Fair Debt Collection Practices Act Basics
The Fair Debt Collection Practices Act (FDCPA), 15 U.S.C. §§ 1692-1692p was enacted to eliminate abusive debt collection practices by debt collectors, to insure that those debt collectors who refrain from using abusive debt collection practices are not competitively disadvantaged, and to promote consistent state action to protect consumers against debt collection abuses.
Even if you owe the money, debt collectors may not harass, oppress or abuse you or any third parties they contact.
Some examples of prohibited behavior include:
• use of threats of violence or harm
• publishing lists people who haven’t paid their debts
• using profanity or other obscene language
• repeatedly using the phone to annoy the debtor
• giving false credit information about a debtor to anyone, including a credit reporting agency
• sending a debtor anything that falsely appears to be or resembles an official notice from a court or government agency
• using a false company name
• demanding interest, surcharges, legal fees or collection fees that have not been agreed to, incurred or are not permitted under state or federal law
• depositing a post-dated check early
• taking or threatening to take property that cannot legally be taken
• contacting a debtor by postcard
• lying about anything
Some false statements that debt collectors often make when pursuing a debtor include:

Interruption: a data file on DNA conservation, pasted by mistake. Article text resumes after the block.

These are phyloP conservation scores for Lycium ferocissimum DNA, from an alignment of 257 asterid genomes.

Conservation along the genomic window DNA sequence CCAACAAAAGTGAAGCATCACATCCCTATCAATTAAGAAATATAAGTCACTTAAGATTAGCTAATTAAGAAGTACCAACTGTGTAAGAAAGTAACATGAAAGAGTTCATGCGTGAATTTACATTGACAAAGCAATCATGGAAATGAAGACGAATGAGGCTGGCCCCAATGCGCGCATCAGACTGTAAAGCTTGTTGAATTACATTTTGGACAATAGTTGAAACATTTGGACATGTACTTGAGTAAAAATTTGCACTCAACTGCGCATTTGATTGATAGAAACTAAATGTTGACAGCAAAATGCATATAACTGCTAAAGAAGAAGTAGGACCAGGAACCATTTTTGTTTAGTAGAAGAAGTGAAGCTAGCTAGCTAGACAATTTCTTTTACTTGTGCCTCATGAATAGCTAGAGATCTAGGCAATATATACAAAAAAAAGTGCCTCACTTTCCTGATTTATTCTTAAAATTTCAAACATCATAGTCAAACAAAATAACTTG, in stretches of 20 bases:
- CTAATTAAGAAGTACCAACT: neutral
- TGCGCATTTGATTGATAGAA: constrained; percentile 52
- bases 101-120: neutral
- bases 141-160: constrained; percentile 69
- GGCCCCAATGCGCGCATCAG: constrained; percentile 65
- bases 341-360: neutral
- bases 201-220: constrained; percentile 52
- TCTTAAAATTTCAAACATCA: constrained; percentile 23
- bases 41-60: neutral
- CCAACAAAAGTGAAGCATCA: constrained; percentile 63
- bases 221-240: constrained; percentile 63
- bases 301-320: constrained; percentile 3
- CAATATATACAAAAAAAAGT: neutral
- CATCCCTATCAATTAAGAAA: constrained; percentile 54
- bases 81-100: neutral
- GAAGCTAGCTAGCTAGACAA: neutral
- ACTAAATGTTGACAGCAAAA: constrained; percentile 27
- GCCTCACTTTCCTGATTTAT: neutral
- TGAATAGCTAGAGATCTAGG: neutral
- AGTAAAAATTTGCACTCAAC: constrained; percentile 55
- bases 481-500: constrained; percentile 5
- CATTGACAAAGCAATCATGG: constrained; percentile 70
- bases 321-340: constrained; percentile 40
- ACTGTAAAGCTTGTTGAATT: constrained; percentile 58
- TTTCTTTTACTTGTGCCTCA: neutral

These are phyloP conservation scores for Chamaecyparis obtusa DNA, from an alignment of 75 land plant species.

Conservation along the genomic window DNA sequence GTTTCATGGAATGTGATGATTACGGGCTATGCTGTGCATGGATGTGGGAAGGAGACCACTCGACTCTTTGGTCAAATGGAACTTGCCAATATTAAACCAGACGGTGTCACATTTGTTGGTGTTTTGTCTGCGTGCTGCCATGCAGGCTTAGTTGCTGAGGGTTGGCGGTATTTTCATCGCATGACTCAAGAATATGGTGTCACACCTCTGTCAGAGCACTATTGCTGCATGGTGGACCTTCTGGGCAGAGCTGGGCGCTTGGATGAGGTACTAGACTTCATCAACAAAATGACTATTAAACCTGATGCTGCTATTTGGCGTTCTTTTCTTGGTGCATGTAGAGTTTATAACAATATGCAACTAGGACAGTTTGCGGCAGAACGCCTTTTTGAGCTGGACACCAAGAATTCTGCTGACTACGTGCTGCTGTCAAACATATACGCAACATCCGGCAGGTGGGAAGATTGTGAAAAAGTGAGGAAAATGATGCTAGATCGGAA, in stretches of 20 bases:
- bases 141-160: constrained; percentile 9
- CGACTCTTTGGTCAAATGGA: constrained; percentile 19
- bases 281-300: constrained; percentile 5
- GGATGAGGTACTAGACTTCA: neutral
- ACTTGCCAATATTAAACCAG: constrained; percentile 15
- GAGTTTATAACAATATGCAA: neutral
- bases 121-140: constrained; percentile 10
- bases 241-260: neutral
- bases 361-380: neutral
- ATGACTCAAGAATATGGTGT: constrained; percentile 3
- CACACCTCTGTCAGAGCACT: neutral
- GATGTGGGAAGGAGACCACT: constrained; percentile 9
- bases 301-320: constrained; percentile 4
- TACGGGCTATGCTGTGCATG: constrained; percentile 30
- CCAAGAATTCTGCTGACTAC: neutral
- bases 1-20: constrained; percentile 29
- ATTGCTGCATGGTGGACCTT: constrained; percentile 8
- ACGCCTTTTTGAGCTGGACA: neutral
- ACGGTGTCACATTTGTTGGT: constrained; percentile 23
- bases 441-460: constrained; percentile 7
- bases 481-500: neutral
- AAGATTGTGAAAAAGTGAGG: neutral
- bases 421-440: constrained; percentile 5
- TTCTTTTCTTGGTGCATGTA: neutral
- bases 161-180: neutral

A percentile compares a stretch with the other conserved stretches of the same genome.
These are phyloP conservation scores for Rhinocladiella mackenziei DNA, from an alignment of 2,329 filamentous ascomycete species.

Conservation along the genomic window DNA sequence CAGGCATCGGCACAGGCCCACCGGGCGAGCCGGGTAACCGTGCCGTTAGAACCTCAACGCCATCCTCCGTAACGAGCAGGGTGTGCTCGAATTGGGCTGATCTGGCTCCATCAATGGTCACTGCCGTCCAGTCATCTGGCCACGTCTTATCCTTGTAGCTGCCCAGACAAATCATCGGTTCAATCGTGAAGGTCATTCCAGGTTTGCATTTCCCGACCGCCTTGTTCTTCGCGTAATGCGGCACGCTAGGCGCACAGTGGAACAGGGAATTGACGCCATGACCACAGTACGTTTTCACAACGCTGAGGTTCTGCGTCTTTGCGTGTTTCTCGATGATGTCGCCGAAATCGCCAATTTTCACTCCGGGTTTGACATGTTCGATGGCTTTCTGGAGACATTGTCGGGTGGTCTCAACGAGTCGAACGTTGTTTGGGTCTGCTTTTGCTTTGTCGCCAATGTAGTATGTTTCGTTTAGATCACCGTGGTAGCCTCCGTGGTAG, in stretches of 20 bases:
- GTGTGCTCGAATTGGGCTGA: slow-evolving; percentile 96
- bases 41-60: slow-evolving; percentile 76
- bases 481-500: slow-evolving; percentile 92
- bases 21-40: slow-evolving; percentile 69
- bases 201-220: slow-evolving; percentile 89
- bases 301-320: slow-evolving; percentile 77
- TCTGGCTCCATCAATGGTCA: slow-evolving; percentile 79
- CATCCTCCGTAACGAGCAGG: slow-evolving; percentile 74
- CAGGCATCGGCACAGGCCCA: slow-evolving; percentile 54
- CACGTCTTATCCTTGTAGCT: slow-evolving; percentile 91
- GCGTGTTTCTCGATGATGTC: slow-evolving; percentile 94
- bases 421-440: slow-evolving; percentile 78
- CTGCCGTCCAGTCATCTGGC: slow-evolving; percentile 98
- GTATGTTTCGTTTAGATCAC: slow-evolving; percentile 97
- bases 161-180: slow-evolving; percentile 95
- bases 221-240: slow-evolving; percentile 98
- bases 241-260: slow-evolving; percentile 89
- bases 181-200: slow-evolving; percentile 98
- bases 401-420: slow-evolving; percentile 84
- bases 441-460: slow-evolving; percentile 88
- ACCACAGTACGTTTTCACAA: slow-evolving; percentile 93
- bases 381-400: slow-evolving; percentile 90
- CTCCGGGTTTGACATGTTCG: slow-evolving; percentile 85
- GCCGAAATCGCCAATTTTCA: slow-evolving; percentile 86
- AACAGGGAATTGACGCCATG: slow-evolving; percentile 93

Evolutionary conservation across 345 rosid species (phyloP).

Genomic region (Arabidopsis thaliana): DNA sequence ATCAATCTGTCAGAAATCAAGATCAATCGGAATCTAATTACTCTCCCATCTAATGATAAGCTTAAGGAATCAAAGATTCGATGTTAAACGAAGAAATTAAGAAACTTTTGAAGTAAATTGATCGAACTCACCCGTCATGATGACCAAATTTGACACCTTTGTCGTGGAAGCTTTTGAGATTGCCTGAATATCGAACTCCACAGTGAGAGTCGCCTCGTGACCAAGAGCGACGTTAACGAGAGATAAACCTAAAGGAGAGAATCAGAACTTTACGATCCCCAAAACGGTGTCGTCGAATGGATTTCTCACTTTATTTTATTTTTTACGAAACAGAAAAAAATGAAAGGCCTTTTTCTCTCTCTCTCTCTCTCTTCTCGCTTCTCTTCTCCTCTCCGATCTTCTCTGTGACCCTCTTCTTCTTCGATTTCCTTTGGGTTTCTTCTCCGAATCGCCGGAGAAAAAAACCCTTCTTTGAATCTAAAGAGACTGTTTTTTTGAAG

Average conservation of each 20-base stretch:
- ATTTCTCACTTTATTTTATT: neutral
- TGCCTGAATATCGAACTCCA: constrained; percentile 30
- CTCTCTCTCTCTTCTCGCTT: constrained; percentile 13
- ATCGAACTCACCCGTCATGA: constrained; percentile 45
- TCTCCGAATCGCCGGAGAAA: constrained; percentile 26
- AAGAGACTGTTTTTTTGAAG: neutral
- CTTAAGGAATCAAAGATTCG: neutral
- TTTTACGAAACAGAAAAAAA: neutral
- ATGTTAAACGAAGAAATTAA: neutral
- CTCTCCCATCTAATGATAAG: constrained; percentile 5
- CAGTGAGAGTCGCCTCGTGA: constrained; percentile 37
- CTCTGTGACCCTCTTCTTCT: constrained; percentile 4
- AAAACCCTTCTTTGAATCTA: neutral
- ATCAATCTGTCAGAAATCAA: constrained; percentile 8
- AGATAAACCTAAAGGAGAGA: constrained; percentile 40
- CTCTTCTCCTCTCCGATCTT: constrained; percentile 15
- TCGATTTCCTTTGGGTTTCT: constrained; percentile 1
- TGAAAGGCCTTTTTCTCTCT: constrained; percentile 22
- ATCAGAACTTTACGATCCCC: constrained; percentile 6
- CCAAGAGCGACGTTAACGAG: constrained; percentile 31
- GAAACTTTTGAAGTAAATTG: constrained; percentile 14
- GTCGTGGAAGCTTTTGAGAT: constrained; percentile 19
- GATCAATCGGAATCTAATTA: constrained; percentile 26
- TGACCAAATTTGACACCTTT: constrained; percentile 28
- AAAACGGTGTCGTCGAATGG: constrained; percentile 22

• falsely claiming they are attorneys or they are with a government agency
• falsely claiming that the debtor has committed a crime or can be arrested
• falsely representing that they operate or work for a credit reporting company
• misrepresenting the amount the debtor owes, including adding surcharges, legal fees or collection fees
• claiming that papers they sent the debtor are legal forms when they are not
• claiming that papers they sent the debtor are not legal forms when they are
• threatening to take any action, such as seizure of property, that they cannot or do not intend to do
• threatening to garnish income that is not subject to garnishment
• threatening to sue a debtor for a debt that is not owed, or is too old to collect
A debt collector may contact you in person, by mail, e-mail, telephone, telegram or fax, but not with such frequency that it can be considered harassing. A debt collector may not contact you at work if they know your employer does not disapprove, nor may they contact you at unreasonable times, such as before 8 a.m. or after 9 p.m., or places, such as your workplace, school or social gatherings.
You can stop a debt collector from contacting you by writing a letter demanding that they stop. Once the agency receives it, they may cannot make any more contact except to acknowledge receipt of your demand and advise you that they will cease contacting you, or to notify you of a specific action contemplated by the creditor.
If you are being harassed by a debt collector, whether or not the debt is legitimate, you have rights. If the debt collector violates those rights, you may be entitled to actual damages caused by the harassment, plus up to $1,000 in statutory penalties. In addition, if you succeed against the debt collector in court as to the harassment issue, you can make the debt collector pay your attorney’s fees.